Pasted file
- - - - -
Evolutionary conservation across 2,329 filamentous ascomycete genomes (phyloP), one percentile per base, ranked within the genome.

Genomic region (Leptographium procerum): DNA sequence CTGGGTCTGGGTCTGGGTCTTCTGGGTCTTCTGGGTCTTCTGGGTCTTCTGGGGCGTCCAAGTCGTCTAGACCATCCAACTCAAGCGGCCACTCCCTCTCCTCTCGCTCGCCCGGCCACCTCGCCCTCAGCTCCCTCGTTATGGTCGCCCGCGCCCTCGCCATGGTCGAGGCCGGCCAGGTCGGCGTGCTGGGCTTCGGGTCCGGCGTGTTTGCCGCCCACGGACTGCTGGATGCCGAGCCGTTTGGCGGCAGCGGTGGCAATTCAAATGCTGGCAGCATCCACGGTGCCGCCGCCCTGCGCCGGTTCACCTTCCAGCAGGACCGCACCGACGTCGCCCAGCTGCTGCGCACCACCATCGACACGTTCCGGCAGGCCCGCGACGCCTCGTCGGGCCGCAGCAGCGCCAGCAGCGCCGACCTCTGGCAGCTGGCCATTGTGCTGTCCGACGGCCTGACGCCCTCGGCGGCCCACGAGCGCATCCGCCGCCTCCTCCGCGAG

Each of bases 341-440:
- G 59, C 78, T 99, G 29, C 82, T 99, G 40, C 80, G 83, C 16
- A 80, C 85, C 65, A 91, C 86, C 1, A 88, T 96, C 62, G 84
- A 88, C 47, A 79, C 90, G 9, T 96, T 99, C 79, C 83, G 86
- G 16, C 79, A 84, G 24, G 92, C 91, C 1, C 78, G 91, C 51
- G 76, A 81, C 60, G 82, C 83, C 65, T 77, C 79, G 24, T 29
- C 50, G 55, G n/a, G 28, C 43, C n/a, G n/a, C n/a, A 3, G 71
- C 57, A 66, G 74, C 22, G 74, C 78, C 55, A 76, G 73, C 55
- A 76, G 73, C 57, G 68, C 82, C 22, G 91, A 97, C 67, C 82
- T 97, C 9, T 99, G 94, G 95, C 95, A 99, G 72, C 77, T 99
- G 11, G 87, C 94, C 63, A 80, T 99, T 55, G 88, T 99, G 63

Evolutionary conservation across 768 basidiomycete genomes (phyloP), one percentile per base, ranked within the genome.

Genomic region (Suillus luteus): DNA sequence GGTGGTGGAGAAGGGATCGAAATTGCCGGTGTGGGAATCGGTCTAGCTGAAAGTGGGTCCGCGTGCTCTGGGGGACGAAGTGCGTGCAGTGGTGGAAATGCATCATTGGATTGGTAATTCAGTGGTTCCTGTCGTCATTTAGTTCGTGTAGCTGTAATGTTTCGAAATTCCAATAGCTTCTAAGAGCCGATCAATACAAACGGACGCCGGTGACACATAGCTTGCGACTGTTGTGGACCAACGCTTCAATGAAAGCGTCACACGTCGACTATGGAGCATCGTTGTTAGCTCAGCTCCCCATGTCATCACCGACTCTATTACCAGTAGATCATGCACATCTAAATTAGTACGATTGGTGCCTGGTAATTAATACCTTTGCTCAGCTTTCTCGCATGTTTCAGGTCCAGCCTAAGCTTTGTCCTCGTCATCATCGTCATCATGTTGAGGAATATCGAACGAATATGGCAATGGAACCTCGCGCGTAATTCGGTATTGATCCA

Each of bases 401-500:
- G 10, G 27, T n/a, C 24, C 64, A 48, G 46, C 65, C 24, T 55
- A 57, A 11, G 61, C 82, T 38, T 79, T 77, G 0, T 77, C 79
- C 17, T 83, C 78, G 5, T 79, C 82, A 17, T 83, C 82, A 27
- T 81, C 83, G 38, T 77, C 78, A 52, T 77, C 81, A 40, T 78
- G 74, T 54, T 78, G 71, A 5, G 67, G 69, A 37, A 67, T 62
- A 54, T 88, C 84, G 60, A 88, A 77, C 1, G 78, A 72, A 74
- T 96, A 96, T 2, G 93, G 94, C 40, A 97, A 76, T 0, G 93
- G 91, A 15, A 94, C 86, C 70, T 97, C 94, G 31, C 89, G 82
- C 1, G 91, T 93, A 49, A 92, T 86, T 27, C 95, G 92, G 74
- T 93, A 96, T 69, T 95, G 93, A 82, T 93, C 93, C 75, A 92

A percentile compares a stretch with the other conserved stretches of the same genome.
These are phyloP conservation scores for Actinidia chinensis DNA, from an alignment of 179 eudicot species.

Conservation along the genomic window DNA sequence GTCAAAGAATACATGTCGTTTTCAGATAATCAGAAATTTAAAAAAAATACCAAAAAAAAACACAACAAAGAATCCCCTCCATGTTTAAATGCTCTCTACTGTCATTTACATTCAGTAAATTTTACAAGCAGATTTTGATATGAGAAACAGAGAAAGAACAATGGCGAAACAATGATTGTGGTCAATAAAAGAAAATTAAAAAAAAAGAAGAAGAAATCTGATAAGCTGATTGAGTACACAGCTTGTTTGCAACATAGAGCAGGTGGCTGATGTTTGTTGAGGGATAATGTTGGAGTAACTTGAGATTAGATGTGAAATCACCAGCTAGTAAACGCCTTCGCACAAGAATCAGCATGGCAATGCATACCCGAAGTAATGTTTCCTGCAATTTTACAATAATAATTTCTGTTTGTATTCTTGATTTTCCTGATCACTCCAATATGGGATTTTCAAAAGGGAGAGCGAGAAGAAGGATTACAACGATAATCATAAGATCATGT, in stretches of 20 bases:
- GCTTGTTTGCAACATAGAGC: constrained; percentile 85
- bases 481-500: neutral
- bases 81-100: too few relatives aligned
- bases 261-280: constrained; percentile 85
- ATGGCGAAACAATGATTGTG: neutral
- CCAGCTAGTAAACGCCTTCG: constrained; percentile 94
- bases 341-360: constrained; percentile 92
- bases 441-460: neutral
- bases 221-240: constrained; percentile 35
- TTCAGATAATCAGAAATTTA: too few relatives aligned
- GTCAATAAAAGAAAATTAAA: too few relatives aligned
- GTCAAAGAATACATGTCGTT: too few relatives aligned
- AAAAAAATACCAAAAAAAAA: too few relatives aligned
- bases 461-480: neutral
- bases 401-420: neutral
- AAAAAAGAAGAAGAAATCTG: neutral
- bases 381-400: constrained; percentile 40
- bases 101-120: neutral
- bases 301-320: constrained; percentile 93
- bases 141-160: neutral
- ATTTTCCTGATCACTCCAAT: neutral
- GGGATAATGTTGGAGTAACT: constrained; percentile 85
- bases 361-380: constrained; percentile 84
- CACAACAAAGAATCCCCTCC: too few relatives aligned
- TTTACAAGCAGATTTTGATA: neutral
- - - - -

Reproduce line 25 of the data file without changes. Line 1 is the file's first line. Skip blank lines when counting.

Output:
- C 1, G 91, T 93, A 49, A 92, T 86, T 27, C 95, G 92, G 74